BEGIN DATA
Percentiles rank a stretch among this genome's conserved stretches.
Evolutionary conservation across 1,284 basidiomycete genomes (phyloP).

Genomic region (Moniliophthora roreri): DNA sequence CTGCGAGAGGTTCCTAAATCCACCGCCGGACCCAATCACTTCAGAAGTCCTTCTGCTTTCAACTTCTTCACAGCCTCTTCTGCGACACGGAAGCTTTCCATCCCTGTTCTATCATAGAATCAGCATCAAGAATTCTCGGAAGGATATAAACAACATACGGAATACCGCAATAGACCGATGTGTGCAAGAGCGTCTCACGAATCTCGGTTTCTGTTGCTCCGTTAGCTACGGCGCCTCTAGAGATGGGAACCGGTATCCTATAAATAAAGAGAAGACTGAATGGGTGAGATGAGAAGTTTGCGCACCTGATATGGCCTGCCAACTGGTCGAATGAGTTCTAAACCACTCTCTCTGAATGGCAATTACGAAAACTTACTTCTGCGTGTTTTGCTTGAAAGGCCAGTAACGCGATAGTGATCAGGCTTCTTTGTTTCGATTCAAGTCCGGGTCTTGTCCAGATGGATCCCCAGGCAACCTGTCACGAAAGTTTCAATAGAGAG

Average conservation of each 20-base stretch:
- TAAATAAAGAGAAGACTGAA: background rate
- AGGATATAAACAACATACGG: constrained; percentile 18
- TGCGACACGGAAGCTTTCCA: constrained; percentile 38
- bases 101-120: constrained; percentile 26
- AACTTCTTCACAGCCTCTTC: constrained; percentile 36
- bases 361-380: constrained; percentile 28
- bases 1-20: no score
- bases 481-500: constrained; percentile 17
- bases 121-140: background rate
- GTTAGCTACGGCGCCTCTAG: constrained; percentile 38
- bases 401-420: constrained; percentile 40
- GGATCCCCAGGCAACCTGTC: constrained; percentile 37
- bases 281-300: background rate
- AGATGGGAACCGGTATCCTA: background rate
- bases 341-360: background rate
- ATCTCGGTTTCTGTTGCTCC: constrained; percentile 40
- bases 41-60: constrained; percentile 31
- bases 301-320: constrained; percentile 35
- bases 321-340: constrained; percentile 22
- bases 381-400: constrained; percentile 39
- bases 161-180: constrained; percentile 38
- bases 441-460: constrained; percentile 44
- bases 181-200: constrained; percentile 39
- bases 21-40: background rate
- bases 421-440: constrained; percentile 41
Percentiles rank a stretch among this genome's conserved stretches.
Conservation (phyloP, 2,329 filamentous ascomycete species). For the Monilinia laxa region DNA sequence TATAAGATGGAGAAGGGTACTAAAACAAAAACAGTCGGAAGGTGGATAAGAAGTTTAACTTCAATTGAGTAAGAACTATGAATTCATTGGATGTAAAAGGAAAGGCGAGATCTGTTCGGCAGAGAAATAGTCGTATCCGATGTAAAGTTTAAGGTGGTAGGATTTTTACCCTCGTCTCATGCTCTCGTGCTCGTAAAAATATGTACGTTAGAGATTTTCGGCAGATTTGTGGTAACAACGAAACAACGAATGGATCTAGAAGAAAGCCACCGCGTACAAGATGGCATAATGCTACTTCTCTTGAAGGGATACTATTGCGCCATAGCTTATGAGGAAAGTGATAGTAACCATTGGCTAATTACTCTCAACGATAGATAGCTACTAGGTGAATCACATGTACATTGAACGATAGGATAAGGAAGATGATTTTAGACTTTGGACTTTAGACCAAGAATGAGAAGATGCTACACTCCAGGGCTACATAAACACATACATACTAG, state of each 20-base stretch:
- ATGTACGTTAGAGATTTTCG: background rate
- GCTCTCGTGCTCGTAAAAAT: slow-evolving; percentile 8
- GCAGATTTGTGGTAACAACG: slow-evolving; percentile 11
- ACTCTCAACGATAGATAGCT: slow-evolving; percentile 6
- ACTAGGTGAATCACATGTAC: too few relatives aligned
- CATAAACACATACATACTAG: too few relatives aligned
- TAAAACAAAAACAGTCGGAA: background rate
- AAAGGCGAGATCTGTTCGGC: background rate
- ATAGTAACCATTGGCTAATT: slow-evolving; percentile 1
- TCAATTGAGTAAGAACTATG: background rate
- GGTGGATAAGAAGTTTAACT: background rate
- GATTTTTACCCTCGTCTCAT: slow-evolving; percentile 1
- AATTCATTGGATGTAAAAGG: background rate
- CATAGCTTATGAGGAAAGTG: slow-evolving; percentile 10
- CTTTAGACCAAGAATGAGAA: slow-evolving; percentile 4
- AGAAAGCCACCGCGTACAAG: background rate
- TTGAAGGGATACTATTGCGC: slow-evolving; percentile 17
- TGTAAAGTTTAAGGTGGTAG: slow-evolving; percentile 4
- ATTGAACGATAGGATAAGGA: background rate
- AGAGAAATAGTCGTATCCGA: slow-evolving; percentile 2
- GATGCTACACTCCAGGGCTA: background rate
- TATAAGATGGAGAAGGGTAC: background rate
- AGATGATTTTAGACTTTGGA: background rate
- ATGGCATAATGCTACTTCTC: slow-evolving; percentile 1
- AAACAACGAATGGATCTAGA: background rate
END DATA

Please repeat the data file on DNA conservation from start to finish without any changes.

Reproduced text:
Percentiles rank a stretch among this genome's conserved stretches.
Evolutionary conservation across 1,284 basidiomycete genomes (phyloP).

Genomic region (Moniliophthora roreri): DNA sequence CTGCGAGAGGTTCCTAAATCCACCGCCGGACCCAATCACTTCAGAAGTCCTTCTGCTTTCAACTTCTTCACAGCCTCTTCTGCGACACGGAAGCTTTCCATCCCTGTTCTATCATAGAATCAGCATCAAGAATTCTCGGAAGGATATAAACAACATACGGAATACCGCAATAGACCGATGTGTGCAAGAGCGTCTCACGAATCTCGGTTTCTGTTGCTCCGTTAGCTACGGCGCCTCTAGAGATGGGAACCGGTATCCTATAAATAAAGAGAAGACTGAATGGGTGAGATGAGAAGTTTGCGCACCTGATATGGCCTGCCAACTGGTCGAATGAGTTCTAAACCACTCTCTCTGAATGGCAATTACGAAAACTTACTTCTGCGTGTTTTGCTTGAAAGGCCAGTAACGCGATAGTGATCAGGCTTCTTTGTTTCGATTCAAGTCCGGGTCTTGTCCAGATGGATCCCCAGGCAACCTGTCACGAAAGTTTCAATAGAGAG

Average conservation of each 20-base stretch:
- TAAATAAAGAGAAGACTGAA: background rate
- AGGATATAAACAACATACGG: constrained; percentile 18
- TGCGACACGGAAGCTTTCCA: constrained; percentile 38
- bases 101-120: constrained; percentile 26
- AACTTCTTCACAGCCTCTTC: constrained; percentile 36
- bases 361-380: constrained; percentile 28
- bases 1-20: no score
- bases 481-500: constrained; percentile 17
- bases 121-140: background rate
- GTTAGCTACGGCGCCTCTAG: constrained; percentile 38
- bases 401-420: constrained; percentile 40
- GGATCCCCAGGCAACCTGTC: constrained; percentile 37
- bases 281-300: background rate
- AGATGGGAACCGGTATCCTA: background rate
- bases 341-360: background rate
- ATCTCGGTTTCTGTTGCTCC: constrained; percentile 40
- bases 41-60: constrained; percentile 31
- bases 301-320: constrained; percentile 35
- bases 321-340: constrained; percentile 22
- bases 381-400: constrained; percentile 39
- bases 161-180: constrained; percentile 38
- bases 441-460: constrained; percentile 44
- bases 181-200: constrained; percentile 39
- bases 21-40: background rate
- bases 421-440: constrained; percentile 41
Percentiles rank a stretch among this genome's conserved stretches.
Conservation (phyloP, 2,329 filamentous ascomycete species). For the Monilinia laxa region DNA sequence TATAAGATGGAGAAGGGTACTAAAACAAAAACAGTCGGAAGGTGGATAAGAAGTTTAACTTCAATTGAGTAAGAACTATGAATTCATTGGATGTAAAAGGAAAGGCGAGATCTGTTCGGCAGAGAAATAGTCGTATCCGATGTAAAGTTTAAGGTGGTAGGATTTTTACCCTCGTCTCATGCTCTCGTGCTCGTAAAAATATGTACGTTAGAGATTTTCGGCAGATTTGTGGTAACAACGAAACAACGAATGGATCTAGAAGAAAGCCACCGCGTACAAGATGGCATAATGCTACTTCTCTTGAAGGGATACTATTGCGCCATAGCTTATGAGGAAAGTGATAGTAACCATTGGCTAATTACTCTCAACGATAGATAGCTACTAGGTGAATCACATGTACATTGAACGATAGGATAAGGAAGATGATTTTAGACTTTGGACTTTAGACCAAGAATGAGAAGATGCTACACTCCAGGGCTACATAAACACATACATACTAG, state of each 20-base stretch:
- ATGTACGTTAGAGATTTTCG: background rate
- GCTCTCGTGCTCGTAAAAAT: slow-evolving; percentile 8
- GCAGATTTGTGGTAACAACG: slow-evolving; percentile 11
- ACTCTCAACGATAGATAGCT: slow-evolving; percentile 6
- ACTAGGTGAATCACATGTAC: too few relatives aligned
- CATAAACACATACATACTAG: too few relatives aligned
- TAAAACAAAAACAGTCGGAA: background rate
- AAAGGCGAGATCTGTTCGGC: background rate
- ATAGTAACCATTGGCTAATT: slow-evolving; percentile 1
- TCAATTGAGTAAGAACTATG: background rate
- GGTGGATAAGAAGTTTAACT: background rate
- GATTTTTACCCTCGTCTCAT: slow-evolving; percentile 1
- AATTCATTGGATGTAAAAGG: background rate
- CATAGCTTATGAGGAAAGTG: slow-evolving; percentile 10
- CTTTAGACCAAGAATGAGAA: slow-evolving; percentile 4
- AGAAAGCCACCGCGTACAAG: background rate
- TTGAAGGGATACTATTGCGC: slow-evolving; percentile 17
- TGTAAAGTTTAAGGTGGTAG: slow-evolving; percentile 4
- ATTGAACGATAGGATAAGGA: background rate
- AGAGAAATAGTCGTATCCGA: slow-evolving; percentile 2
- GATGCTACACTCCAGGGCTA: background rate
- TATAAGATGGAGAAGGGTAC: background rate
- AGATGATTTTAGACTTTGGA: background rate
- ATGGCATAATGCTACTTCTC: slow-evolving; percentile 1
- AAACAACGAATGGATCTAGA: background rate